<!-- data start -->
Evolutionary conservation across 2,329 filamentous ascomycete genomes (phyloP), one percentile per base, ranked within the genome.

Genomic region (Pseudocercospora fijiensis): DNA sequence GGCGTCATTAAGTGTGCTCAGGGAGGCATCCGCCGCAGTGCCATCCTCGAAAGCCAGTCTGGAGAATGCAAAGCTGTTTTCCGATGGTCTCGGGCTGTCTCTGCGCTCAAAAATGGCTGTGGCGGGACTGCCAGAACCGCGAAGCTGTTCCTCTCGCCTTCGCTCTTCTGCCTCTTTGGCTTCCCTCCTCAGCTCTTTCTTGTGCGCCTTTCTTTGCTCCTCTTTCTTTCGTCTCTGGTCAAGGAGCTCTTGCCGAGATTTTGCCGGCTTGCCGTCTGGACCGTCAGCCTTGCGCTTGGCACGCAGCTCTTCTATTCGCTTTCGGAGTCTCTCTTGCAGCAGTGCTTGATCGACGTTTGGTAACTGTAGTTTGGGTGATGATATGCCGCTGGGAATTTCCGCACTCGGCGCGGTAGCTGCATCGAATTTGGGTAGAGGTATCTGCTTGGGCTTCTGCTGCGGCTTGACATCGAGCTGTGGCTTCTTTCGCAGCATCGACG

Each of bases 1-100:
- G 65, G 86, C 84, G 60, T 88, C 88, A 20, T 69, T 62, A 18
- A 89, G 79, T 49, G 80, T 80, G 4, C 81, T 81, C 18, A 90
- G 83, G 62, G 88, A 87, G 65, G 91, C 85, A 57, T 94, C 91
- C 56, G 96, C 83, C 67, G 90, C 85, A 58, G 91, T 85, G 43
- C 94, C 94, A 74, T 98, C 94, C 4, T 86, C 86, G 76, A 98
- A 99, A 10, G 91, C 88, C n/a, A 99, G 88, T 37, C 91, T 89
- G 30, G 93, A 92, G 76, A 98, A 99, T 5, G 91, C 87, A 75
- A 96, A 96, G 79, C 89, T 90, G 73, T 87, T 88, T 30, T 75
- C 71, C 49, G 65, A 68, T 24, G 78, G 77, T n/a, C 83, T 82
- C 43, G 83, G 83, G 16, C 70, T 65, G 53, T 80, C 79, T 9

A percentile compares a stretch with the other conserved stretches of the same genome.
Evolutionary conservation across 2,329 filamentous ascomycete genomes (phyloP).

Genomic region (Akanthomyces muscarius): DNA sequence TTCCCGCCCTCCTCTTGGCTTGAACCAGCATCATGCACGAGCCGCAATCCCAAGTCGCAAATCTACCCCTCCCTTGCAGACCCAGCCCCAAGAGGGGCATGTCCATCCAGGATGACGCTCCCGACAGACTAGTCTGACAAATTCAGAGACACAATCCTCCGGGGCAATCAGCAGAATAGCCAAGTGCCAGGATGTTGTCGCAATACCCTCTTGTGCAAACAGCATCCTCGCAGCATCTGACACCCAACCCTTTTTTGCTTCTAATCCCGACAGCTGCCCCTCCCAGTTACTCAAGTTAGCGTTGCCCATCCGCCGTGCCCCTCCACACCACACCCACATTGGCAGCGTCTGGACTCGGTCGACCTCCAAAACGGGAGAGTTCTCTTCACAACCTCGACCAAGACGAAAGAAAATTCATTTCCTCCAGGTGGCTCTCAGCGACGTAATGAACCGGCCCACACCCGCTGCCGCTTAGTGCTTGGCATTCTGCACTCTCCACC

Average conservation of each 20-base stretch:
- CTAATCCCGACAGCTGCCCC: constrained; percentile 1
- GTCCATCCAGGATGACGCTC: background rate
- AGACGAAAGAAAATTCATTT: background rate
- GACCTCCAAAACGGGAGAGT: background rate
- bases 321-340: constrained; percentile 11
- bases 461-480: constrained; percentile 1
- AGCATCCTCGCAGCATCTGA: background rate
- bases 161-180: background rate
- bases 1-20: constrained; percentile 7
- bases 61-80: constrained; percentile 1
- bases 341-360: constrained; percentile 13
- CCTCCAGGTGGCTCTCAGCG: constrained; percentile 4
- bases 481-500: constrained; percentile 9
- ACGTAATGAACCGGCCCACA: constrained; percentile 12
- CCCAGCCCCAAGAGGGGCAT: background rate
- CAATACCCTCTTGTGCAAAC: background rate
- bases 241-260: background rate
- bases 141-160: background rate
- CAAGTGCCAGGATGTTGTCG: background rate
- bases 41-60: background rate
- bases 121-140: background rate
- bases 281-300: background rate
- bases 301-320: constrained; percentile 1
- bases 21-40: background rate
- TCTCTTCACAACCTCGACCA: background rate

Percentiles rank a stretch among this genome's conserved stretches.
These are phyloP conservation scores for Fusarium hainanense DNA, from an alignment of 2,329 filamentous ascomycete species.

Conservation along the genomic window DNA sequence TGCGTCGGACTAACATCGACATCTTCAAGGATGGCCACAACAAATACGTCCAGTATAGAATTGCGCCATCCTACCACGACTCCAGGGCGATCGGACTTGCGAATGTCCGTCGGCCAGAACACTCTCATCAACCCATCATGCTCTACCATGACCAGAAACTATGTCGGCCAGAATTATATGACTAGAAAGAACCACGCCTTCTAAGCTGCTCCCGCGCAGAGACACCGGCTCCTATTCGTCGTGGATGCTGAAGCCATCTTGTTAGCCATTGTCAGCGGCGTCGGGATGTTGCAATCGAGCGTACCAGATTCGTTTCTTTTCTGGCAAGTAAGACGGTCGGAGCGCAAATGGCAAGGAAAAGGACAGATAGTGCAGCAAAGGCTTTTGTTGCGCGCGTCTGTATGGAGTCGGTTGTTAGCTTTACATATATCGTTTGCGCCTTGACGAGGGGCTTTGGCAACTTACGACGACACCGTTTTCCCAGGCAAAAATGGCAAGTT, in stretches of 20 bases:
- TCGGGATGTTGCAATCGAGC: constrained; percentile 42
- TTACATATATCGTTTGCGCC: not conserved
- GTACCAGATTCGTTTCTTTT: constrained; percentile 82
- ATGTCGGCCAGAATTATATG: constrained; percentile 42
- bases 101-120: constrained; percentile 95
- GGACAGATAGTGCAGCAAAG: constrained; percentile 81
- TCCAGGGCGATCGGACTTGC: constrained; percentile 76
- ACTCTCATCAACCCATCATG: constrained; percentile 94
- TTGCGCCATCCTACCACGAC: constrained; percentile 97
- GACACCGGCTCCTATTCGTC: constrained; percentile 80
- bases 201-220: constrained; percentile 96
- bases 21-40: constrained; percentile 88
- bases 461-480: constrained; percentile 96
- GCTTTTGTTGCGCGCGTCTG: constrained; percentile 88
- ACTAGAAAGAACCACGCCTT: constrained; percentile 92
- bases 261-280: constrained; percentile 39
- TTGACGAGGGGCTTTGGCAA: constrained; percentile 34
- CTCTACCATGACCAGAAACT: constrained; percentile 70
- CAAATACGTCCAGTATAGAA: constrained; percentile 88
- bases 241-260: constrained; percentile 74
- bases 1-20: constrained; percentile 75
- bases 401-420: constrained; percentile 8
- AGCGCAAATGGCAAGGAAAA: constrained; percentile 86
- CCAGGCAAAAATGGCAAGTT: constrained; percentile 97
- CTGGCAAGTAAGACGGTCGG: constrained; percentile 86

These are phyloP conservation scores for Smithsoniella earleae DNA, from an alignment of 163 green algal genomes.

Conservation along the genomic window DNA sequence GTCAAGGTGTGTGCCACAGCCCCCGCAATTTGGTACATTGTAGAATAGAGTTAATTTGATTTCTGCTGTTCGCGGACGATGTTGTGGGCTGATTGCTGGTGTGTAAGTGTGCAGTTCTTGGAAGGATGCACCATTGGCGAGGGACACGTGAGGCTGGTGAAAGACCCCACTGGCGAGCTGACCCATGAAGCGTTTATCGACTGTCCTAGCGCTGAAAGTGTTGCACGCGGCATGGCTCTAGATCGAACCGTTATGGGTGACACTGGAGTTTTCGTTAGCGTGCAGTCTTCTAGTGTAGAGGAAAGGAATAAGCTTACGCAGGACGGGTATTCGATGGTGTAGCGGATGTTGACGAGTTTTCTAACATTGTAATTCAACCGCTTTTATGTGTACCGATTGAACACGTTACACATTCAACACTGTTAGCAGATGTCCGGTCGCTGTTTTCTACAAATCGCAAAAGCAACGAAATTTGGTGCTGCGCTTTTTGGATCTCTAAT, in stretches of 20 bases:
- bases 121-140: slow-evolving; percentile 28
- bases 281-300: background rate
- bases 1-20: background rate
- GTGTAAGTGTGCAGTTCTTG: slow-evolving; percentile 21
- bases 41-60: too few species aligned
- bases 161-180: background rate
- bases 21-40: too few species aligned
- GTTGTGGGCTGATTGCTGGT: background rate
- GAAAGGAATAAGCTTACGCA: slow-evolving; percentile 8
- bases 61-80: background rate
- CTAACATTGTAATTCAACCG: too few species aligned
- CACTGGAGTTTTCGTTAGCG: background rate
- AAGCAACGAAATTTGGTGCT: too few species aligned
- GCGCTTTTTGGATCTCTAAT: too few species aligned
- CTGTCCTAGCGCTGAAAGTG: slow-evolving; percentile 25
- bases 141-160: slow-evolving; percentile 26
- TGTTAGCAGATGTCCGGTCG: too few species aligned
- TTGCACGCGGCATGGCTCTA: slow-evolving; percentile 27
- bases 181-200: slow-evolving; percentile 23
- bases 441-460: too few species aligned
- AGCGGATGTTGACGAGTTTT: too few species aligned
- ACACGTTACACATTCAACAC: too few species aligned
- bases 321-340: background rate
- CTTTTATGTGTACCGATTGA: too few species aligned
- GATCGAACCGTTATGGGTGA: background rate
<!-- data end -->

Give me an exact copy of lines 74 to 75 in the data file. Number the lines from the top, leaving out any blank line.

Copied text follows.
- bases 281-300: background rate
- bases 1-20: background rate